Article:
“Ross is unique; I don’t know another player who has everything. Ross is just, normally you don’t get what you get with Ross, with Ross you get the physicality, the technical ability, anything you want to highlight as a player and then you’ve got the mentality. I’ve never seen such a talented player that is such a great listener, normally the good players of the outstanding talent don’t listen, because nobody can tell them things because they’re just so natural that you tell them you want the ball in the net and they’ll do that, I’ve been impressed by the way he listens, the way he wants to improve, the way he takes things on, I’ve played him in different systems and he always finds a way to be effective. His personality will make him as good as he wants to be.”

“I want to believe that his upbringing with his family is given him the way he is but maybe him not having it easy and not having it straight forward with injuries, with having two loan experiences is making him enjoy every minute he’s got now. I want to believe that it’s more genetic. He’s just a great guy, with a great character and a great personality.”

One thing that often annoys Everton fans is the constant media reports that come every transfer window about our players moving on to perceived “better” clubs and that hasn’t been any different leading up to this January transfer window with it being reported that Manchester United will be making an offer for Ross Barkley. Usually under David Moyes, the majority of fans would be resigned to losing our top players to teams like United, however under Martinez that seems to have changed and when speaking to us guaranteed us that he will be keeping hold of his unique talent and we have absolutely no problem at all in regards to losing him.

A lot of stick has been given to Everton about our loan signings, with some pundits saying we have relied on them too much and wondering how we will cope when (or if) they return to the parent clubs. But this doesn’t worry Martinez at all, and feels that it is the modern game that has changed that.

“I think in the past it was about you having players on the loyalty of a long term contract and that would give you security because you can count on the player, that’s gone, nowadays unfortunately you can have a player on a five year contract and if he wants to go in the next window he will let you know and I just feel that that doesn’t worry me at all. I think there’s something about the loans that I like, it brings a freshness about the player that comes in and he has a point to prove, what is always important for me is to have a really strong core of players that represent the football club. We’ve got that and then all the add ons. It doesn’t worry me I just want to have the strongest squad that we can have from season to season if we lose the loans, all I want is to have the memories of them representing and doing the best for the club, helping the club to move forward and then there will be other loans coming in, positions as loans, no individuals and then positions as core.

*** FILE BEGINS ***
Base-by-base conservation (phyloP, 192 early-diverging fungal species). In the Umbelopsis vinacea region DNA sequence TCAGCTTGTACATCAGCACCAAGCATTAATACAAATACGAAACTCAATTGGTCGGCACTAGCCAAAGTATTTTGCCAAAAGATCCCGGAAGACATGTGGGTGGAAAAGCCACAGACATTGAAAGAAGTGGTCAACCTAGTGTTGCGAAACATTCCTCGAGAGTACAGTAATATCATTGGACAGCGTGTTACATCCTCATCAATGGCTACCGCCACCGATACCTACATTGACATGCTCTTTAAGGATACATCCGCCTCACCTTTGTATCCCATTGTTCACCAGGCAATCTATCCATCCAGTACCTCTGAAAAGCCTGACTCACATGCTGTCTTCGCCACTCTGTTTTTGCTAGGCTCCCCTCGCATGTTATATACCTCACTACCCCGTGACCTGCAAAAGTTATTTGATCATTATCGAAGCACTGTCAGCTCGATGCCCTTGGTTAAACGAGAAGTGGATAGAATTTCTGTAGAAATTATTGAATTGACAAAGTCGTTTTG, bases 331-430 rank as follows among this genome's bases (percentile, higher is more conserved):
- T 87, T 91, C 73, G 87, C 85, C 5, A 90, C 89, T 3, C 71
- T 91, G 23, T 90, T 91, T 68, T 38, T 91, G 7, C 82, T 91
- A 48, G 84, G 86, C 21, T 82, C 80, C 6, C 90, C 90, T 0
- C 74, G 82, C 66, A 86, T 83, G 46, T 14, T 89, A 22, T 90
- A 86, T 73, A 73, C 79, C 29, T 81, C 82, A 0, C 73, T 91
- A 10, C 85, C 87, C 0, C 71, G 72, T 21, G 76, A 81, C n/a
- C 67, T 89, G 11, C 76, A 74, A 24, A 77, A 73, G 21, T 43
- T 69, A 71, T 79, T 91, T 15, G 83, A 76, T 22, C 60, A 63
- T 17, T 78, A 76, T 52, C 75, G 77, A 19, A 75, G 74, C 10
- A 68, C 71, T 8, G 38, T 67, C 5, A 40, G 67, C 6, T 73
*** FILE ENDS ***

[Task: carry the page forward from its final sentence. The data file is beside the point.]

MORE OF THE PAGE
“Tim Howard, Phil Jagielka, Sylvain Distin, Leighton Baines, James McCarthy, Ross Barkley, John Stones, Seamus Coleman, Bryan Oviedo, Leon Osman, Tony Hibbert, that’s what matters then the other ones are the players that want to come in and bring something different, Gerard Deulofeu is as talented young man as you’re going to see in world football. It doesn’t matter if we have him for one year, two years, five years or ten years, well we want to have him but the question one year or ten years – that’s not a question, the question is one year or nothing – the answer is very clear, and I’m excited, we’ve got the recruitment department which is terrific, but I’ve got no problems of replacing young players. For the Evertonians, from the outside a jealous comment because of our loan players, they are going to go and then you won’t have them, it’s the other side, its more exciting, if one goes another one equally exciting is going to come in so as long as we don’t lose the core players I’m not worried.”

Whilst fans focus will be on who will be brought into the club instead of worrying about who we will be losing, Roberto Martinez says it is a special feeling that they have in the dressing room and thinks that he only needs to bring one or two in but he has to be very careful that he doesn’t bring the wrong ones in to unsettle the special dynamics in that group.

“We got to use it in our advantage, we know exactly what we want to do and it’s just a matter of doing it and making sure we are ready for the second half of the season in a stronger position than we were. I know that sometimes you read in the press, we’re not going to lose any of the top players, I will guarantee you that.”

Obviously, the interview couldn’t go on without talking about his uniform and those lucky brown shoes:

“It’s good to see that people have picked up on the uniform they are the lucky brown shoes. I can’t say where they are from as they won’t be lucky then. I’ll give them for charity at the end of the season.”

While Roberto Martinez admits that he’s more of a dreamer not a realist, it might just be his dreams that bring something special for Everton – whether now or in the future. One thing for certain now is that the magic really is being brought back to Goodison Park and Everton Football Club

About The Author

Becki Cookson

LJMU Journalism graduate & aspiring sports journalist Writer for GrandOldTeam